I hired people, trained people, developed a career path for them within the company and even had to let go of some of them. I was exposed to the other companies under the Nuffnang family and developed a clear understanding of digital advertising while keeping a firm foothold in the creative/production scene as an actor and producer. I feel that this armed me with additional future proofing for someone who dwells in the realm of creative video storytelling. Digital is where it's at. In fact, it exposed me to the idea of streaming and etc before it became a thing!


Without my time here, there is no way I would be at Iron Hill Media today.


In summary,

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When I think back on the last decade, all of the above was possible because of the multiple lives I live. My introduction at the top of my website says it all, "I'm an Actor, Producer and Kickboxing Instructor." All of the people I've met in these 3 different capacities has organically led to me getting more knowledge and jobs.


Douglas Lim once said to me, "...in Malaysia, the trick is not to specialise unless you're extremely good...it's best to octopusize your talents." - taken from a very, very old video that I produced many, many years ago at my first attempt to try and merge the arts & economical sustainability together! (click here to watch | ignore the video title, I was trying to make it sound cool.)


Thanks for reading this.


Let's see what my decade in review will be like in 2030!

Updated: Mar 2, 2020

If you're into musicals, you should listen to this. Listen for stories, lyrics & melodies that will move you! Click here.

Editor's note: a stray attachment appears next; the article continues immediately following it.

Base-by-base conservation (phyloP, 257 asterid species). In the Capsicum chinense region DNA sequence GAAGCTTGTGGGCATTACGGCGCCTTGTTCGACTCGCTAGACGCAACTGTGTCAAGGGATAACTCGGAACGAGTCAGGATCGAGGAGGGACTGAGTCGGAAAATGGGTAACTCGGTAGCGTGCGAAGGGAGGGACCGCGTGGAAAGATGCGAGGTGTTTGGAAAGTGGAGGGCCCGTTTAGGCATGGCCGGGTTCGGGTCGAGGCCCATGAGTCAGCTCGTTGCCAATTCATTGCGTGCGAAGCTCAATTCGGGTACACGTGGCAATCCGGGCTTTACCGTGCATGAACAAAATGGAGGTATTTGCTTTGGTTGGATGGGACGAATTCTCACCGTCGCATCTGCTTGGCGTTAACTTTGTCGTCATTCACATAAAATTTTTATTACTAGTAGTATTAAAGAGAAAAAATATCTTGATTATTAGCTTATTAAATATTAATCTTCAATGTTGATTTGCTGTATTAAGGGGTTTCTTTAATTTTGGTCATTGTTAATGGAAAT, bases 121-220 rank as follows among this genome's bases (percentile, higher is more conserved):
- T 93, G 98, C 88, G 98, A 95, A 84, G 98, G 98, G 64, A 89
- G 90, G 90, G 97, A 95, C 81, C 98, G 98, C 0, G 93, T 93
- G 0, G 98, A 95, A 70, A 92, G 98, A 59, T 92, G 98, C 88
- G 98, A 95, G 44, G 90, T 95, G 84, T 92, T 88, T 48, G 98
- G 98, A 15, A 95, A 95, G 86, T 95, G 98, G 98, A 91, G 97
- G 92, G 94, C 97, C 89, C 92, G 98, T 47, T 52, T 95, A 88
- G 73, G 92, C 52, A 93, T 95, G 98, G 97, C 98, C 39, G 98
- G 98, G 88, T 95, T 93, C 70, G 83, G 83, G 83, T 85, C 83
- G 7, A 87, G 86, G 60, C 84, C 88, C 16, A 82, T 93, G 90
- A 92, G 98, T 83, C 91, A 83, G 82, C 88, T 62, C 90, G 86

One of my personal highlights as a performer was the opportunity to play 'Jarod' in Nick's 'The Edge Musical' way back in it's 2008 workshop staging and to pick up the role again for a proper staging in Dec 2018 under TheatreThreeSixty under the same Director, Chris Ling. Lost & Found is a great collection of Nick's best work to date.


*The following is lifted from Nick's website -

LOST/FOUND made its Malaysian premiere (Oct 2019) at the What About Kuching arts festival in Kuching, Sarawak, Malaysia. It features four of Nick's short musicalsLittle Girl Lost, Dreaming Outside the Box, Cartography of a Relationship and Commencement – alongside brand- new material in this staging produced by theatrethreesixty and directed by Christopher Ling, with choreography by Kenny Shim and musical direction by Nick Choo. 


The 2019 performances featured Gabriel Tham, Natalie Makulin, Alia Kearney and Tria Aziz, with Andrea Sim on violin.  The production toured to Johor Bahru and Kuala Lumpur in December. The Kuching staging was presented by Two Much Drama, while the Johor staging was presented by StageCraft



Do share Lost & Found and introduce quality #MalaysianMade music to your friends!

  • Michael Chen

Updated: Mar 2, 2020

The following is an old post from my old blog about the last shortfilm I made, featuring real fight footage from my first amateur MMA fight tournament.

Poster design by Anrie Too

I realised something when I got into post for this shortfilm, “This is gonna be my most personal short film ever” And it certainly did turn out to be quite personal. 



It’s basically centred around my experience joining my first fight tournament in 2013, MIMMA. While it chronicles a little bit of what I experienced. At the same time, it is an examination into why I did it. While shooting the mock-interviews for this, I inadvertently learned a lot more about why I did it. More than I think I knew myself while I was actually in the thick of training and doing the tournament.